1. Simple Levels Eyedropper Method

You’ll see three eyedroppers in Levels and Curves tools. You’d use the outer two to set the image’s black and white points, though this isn’t often needed. It’s the middle eyedropper tool—the mid-tone eyedropper—that you can use to correct color.

One of the easiest ways to remove a color cast is to find a neutral gray area in the image (like concrete or dark clouds) and click on it using the dropper tool. You may need to do this a few times before you get a result you like.

This method is akin to a white balance adjustment. As such, it’s better performed at the raw processing stage if you have that chance. A problem arises when there are no neutral tones in the image, as is often the case in nature. You can feed a gray card into your photo shoots to make color correction easier.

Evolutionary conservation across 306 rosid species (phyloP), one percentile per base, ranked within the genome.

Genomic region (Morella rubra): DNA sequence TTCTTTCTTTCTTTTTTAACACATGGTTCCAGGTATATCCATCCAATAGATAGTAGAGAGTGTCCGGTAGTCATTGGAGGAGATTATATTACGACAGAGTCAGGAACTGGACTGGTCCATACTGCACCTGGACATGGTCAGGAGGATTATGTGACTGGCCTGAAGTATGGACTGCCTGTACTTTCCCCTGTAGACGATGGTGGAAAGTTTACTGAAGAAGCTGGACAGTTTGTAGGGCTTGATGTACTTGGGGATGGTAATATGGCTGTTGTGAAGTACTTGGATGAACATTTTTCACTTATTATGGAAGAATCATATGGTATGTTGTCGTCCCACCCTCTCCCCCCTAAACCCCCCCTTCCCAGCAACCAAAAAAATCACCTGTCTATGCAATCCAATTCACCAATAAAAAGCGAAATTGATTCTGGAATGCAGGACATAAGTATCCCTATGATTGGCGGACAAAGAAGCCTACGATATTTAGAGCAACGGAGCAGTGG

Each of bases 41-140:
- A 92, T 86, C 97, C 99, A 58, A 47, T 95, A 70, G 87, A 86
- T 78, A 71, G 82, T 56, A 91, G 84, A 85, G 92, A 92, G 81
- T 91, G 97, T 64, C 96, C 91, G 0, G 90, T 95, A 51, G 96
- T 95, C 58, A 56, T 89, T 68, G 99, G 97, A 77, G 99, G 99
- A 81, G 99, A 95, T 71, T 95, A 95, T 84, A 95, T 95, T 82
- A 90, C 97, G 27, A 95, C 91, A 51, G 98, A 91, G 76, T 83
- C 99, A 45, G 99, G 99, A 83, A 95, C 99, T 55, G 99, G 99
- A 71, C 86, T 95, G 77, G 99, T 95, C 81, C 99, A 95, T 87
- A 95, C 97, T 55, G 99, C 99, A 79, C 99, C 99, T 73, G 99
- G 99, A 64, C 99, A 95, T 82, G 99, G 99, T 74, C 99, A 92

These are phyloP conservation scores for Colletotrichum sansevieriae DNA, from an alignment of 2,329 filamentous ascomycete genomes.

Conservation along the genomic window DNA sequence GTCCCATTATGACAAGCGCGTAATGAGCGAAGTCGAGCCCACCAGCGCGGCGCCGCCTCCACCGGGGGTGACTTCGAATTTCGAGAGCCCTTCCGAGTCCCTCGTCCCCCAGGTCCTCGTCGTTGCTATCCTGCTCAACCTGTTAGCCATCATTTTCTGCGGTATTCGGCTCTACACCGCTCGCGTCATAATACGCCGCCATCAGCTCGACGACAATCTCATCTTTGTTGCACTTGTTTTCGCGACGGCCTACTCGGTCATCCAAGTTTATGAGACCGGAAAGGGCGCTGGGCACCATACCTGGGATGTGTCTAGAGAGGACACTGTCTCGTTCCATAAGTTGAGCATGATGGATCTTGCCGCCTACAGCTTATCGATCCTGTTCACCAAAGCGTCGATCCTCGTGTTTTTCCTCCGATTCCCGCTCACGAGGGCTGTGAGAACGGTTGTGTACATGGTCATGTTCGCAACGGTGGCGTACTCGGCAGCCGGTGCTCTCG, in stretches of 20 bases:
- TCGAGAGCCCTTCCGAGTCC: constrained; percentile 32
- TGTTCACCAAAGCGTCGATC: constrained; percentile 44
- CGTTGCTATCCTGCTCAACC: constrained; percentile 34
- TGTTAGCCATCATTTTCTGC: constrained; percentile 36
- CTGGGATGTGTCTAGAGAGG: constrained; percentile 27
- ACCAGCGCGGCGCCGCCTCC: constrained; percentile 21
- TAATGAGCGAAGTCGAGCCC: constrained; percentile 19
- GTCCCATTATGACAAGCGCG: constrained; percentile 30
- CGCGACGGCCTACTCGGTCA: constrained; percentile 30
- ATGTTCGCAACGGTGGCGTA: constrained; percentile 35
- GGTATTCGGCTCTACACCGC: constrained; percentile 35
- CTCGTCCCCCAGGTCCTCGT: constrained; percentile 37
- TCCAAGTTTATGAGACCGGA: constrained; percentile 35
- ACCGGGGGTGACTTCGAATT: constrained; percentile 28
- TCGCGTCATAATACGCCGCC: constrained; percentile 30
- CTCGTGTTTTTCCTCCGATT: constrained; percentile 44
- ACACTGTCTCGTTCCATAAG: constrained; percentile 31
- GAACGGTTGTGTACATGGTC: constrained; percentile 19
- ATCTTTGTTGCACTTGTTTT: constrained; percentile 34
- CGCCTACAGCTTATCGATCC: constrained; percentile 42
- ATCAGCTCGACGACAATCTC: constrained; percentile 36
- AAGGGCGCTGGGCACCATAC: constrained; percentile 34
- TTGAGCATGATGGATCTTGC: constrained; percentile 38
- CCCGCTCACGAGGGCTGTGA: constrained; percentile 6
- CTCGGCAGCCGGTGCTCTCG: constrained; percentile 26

In photos shot under mixed lighting (e.g., daylight and artificial), white balance corrections in general become more difficult. You’ll correct a cold hue in one part of an image, only to increase the orange hue elsewhere. Levels layer masks can help in that situation, enabling you to address specific areas.

A Delft vase shot under artificial lighting and corrected using a Levels middle eyedropper.

2. The Average Blur Method

This method also uses the middle eyedropper tool in Levels or Curves. It works well on images that have no obvious neutral tones to guide you. However, don’t use it on photos that are dominated by one color.

First, duplicate your background layer. In Photoshop, go to Filter>Blur>Average and click on it. Your duplicated layer will turn into one solid color, which represents the averaged hue of the whole image.

Open a Levels layer and, using the middle eyedropper tool, click on the single color of the duplicated layer. It will turn into a mid-gray. Delete the duplicated layer and merge the Levels layer with the background image.

Using average blur and Levels to remove a yellow color cast.

3. Individual Histogram Method